May 28 2013 01:29PM
Image via Wikimedia Commons
Of all the names that have surfaced thus far in the search for the next Vancouver Canucks coach, Lindy Ruff is one of them. And it's odd that his name keeps coming up. There's no shortage of NHL teams that are run like a banana republic in regards to coaching, where the name on the coach's office is often printed in masking tape rather than anyone splurging on a $10 engraving that you can get done at the mall. Yet it took more than a decade for any of the major faces in the Buffalo Sabres organization to face the proverbial firing squad.
Ruff, who failed to turn a team with new money into a team that made the playoffs, took the bullet, but most analysts could probably deduce that the issue in Buffalo was the frivolous spending of general manager Darcy Regier. After years of icing competitive teams on a budget nowhere close to the cap, Regier wasn't a scrupulous with Pegula-bucks, spending buckets of money on Ville Leino and Christian Ehrhoff, trading for Robyn Regehr, opening the books to re-sign Tyler Myers and Drew Stafford, and then throwing it all away by trading for Steve Ott last summer.
The team stunk. Awful, awful, awful, and Ruff bit the bullet, though through no fault of his own. Read past the jump.
May 24 2013 03:43PM
When the NHL came out of the last lockout, Markus Naslund hit unrestricted free agency for three days. The Vancouver Canucks got him under contract—three years, six-million per—and the city breathed a sigh of relief.
Nobody, I guess, told then-general manager Dave Nonis that you can't bank on 32-year-old players to bring you the same Art Ross-level scoring touch. With Naslund locked up through his 34-year-old season, a 30-year-old Todd Bertuzzi and a 30-year-old Brendan Morrison, the general feeling in Vancouver was that this team, at the end of their prime years, would get a couple more kicks at the can under Nonis, who spent his first offseason keeping together the same group that Brian Burke had assembled.
May 03 2013 12:30PM
Quick observation on faceoffs based on Game 1. This seems to be the target for Vancouver Canucks observers and I don't particularly get why. Any microanalysis on faceoffs I don't like to trust. For one, the NHL is inconsistent in properly rewarding winners and losers of draws. For two, virtually anybody who looks at faceoffs on a macro-level usually finds inconclusive evidence that teams that are good at winning and losing draws help teams win a lot of games.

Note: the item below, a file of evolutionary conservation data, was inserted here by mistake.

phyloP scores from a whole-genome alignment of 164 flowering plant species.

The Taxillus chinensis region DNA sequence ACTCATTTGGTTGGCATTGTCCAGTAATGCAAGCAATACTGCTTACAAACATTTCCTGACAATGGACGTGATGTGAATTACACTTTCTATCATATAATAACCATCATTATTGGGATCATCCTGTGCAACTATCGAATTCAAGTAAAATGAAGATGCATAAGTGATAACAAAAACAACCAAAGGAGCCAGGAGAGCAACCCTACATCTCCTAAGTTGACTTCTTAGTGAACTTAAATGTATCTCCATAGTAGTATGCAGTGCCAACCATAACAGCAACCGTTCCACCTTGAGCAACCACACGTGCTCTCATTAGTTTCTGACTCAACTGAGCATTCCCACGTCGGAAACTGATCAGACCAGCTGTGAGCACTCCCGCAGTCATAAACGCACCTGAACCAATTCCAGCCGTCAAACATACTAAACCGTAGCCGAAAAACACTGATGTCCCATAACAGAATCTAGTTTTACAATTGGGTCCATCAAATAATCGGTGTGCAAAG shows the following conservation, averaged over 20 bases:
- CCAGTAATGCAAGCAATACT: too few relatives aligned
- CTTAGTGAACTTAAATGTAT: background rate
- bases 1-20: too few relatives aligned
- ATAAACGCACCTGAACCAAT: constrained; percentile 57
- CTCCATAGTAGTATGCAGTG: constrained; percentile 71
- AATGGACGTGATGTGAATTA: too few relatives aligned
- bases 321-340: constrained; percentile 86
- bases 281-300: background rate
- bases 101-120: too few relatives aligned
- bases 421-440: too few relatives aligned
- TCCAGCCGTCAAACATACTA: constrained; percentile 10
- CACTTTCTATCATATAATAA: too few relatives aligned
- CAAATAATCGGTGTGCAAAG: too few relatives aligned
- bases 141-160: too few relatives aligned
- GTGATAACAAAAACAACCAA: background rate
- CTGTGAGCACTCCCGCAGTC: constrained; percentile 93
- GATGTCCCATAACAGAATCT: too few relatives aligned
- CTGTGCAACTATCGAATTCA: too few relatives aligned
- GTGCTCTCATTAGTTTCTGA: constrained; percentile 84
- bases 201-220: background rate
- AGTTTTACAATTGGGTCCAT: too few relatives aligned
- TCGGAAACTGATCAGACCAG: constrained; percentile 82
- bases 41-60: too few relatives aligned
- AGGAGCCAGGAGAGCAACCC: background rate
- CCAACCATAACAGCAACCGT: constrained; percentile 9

There's some evidence to indicate that faceoffs have a hand in puck-possession, but it's not the thing. Vancouver, New Jersey and Ottawa all seemed to do well at overall possession, calculated by shot differential statistics, this season without being particularly proficient on faceoffs. Boston, San Jose and Chicago are good at draws.
It's a thing but it's not the thing.
April 22 2013 12:24PM
Frankie Corrado is many things and I'm sure his story will be told by somebody with access over the coming days. He was one of the last cuts to the Canadian World Junior team, a late-blooming fifth-round pick from 2011 and an ex-Sudbury Wolf who was traded to the Kitchener Rangers at the OHL trade deadline this season. He is also too old to have a name with "-ie" tagged onto the end of it. Most importantly for our purposes, he is a right-shooting defenceman now on a roster that has little.
This is a particularly thin roster the Canucks have on defence right now, stretched thinner thanks to injuries to Kevin Bieksa, Chris Tanev, and now Keith Ballard. Tanev and Bieksa are the unfortunate injuries and who knows how long Bieksa's "day-to-day" will last.
April 09 2013 02:50PM
The amazing thing about Cory Schneider's career is the lack of valleys along the way. You can't point to a grouping of ten games in a row where Schneider's performance has been substandard except for right at the start of his career.
I've organized a chart looking at Schneider's career save percentage cumulative and from a rolling 10-game average. After the jump…